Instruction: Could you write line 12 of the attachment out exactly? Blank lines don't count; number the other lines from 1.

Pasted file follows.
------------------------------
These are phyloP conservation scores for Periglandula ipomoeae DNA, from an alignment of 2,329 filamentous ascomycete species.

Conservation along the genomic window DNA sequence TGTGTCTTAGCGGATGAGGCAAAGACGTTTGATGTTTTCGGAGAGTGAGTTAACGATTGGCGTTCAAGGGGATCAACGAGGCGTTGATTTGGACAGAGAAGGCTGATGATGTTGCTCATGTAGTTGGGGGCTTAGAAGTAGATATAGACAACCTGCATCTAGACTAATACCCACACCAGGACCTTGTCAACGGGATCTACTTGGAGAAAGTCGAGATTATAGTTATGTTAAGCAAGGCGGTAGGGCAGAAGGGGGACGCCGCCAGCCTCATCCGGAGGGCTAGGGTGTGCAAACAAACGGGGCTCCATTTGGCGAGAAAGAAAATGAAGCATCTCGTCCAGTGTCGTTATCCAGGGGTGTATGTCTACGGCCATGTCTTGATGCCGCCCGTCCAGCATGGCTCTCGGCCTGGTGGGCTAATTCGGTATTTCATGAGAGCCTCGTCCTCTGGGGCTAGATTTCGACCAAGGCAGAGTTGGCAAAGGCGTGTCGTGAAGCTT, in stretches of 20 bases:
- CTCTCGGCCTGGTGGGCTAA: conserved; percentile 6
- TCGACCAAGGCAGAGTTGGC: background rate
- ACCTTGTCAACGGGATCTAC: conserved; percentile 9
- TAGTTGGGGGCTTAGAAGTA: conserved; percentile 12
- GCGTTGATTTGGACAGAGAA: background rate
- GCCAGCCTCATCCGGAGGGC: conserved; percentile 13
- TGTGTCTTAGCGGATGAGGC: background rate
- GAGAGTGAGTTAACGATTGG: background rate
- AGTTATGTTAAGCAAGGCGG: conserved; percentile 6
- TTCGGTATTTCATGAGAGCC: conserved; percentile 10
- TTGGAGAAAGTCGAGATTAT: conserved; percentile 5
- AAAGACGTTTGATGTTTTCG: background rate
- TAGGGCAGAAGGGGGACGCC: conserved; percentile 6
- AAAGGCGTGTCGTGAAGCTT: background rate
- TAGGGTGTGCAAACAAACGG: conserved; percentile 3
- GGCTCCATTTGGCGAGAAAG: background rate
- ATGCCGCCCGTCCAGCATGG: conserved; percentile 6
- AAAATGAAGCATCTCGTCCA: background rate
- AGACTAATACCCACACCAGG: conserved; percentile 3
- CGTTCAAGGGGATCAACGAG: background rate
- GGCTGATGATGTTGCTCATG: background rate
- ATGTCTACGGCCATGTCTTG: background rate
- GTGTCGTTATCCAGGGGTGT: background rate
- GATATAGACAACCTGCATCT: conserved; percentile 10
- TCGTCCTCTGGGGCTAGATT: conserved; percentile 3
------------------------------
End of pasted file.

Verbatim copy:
- TTCGGTATTTCATGAGAGCC: conserved; percentile 10